Apart from his clinical and research activities, the period of Jim’s tenure as the Bosch Professor of Surgery at the University of Sydney was marked by many innovative developments in undergraduate and postgraduate medical and surgical teaching. One of his most important contributions was the development of a well-organised postgraduate Master of Surgery degree course, which has already encouraged several generations of surgeons to incorporate research activities into their day-to-day surgical practice. Jim was an outstanding teacher, with a keen sense of humour that encouraged students to remember the messages that he was seeking to convey and not to take themselves too seriously. He could always be relied upon to enliven scientific meetings by asking the most fundamental questions in a way that allowed others in the audience to feel less embarrassed by their ignorance, and encouraged speakers to explain their subject in a more comprehensible manner.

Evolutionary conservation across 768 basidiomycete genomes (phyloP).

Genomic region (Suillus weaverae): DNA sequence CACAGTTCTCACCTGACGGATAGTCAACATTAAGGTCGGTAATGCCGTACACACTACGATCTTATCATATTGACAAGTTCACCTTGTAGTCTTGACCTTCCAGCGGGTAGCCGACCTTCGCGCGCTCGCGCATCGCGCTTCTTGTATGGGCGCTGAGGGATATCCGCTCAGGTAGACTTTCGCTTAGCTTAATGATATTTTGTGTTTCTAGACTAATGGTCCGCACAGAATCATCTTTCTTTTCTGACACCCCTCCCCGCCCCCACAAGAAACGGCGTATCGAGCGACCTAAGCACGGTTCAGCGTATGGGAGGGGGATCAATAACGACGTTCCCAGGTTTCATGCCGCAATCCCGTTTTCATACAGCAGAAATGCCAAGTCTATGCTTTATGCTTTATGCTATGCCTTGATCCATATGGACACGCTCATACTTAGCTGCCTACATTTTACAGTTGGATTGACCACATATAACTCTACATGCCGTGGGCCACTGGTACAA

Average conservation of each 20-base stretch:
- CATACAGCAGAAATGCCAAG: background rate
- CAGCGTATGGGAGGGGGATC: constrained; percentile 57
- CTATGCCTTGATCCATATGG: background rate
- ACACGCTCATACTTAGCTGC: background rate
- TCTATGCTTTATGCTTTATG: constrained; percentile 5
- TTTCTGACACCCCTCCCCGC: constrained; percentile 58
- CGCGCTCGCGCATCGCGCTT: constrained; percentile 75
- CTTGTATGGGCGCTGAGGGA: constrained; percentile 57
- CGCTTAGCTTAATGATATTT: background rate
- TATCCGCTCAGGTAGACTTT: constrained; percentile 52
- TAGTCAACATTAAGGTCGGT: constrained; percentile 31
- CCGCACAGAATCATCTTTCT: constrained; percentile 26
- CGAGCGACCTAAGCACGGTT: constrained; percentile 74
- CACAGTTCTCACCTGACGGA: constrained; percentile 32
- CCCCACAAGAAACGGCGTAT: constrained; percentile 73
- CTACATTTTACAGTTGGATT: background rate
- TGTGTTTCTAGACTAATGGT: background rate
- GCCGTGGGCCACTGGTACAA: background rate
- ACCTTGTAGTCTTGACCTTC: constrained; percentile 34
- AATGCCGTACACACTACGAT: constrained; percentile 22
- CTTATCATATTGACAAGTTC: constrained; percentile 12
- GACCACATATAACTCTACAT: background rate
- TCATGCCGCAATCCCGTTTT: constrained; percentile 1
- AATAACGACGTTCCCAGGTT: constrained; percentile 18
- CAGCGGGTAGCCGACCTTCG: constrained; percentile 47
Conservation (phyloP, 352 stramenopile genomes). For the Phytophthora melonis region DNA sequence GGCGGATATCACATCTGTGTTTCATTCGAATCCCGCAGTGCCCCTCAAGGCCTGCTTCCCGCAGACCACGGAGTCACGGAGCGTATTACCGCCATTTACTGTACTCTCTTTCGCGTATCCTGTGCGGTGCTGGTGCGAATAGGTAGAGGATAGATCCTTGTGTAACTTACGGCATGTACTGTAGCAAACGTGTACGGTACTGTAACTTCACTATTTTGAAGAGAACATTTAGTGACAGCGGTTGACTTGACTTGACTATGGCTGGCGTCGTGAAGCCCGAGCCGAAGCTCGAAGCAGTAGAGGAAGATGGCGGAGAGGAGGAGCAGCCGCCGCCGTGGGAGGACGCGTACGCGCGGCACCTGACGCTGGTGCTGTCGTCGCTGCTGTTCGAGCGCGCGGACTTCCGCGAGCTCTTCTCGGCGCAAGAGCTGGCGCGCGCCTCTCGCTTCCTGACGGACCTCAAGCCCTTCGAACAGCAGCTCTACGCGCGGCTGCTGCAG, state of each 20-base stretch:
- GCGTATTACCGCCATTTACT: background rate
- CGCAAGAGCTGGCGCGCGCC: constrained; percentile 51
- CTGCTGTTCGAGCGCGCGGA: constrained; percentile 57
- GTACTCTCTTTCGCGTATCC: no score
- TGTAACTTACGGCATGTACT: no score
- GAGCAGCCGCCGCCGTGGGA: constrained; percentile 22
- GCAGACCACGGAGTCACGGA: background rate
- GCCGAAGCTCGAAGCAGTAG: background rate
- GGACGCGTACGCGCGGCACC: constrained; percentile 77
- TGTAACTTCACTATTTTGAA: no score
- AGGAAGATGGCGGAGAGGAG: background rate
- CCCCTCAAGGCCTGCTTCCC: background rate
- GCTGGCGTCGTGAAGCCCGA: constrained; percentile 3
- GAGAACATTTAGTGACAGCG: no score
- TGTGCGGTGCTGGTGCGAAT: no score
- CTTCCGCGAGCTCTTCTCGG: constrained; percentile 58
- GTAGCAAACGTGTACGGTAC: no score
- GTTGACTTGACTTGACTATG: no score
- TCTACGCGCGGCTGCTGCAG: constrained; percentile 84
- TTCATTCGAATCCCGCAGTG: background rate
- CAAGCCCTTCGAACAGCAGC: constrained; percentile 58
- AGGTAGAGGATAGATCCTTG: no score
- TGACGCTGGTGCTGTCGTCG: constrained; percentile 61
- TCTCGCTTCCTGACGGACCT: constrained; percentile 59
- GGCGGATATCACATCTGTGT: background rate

An outstanding surgeon with superb technical skills, Jim May was a mentor and role model to many, the writers of this tribute included. An event which has become hospital folklore illustrates well his tolerance and unflappable temperament. He was performing a cadaveric renal transplant in the wee small hours of the morning, assisted by a seriously sleep-deprived intern. Having spent 45 minutes completing a particularly difficult anastomosis of the donor renal artery, Jim asked his assistant to cut the final suture that he had just tied. When there was no immediate response, Jim politely asked again, just a little louder "Cut please, doctor". The hapless intern, who had been quietly resting his tired eyelids while still holding a large pelvic retractor suddenly awoke, lurched forward with an open pair of scissors and cut completely across the newly anastomosed artery. Jim paused for just a moment, then said quietly, "Really doctor, you must be more careful", before the replacing the vascular clamps and preparing to re-anastomose the artery (The patient did well, and the intern went on to a successful but non-surgical career!).

Jim May was a truly remarkable man, a master surgeon, a clinical academic par excellence, with a warm personality and a dry wit that made him a much sought after after-dinner speaker. His contributions to academic surgery have been remarkable, and he will be sorely missed not only by his family, but also by large numbers of colleagues in Australia and around the world who benefitted greatly from his teaching, guidance, inspiration and friendship.

JOHN F. THOMPSON, MD
JOHN P HARRIS, MS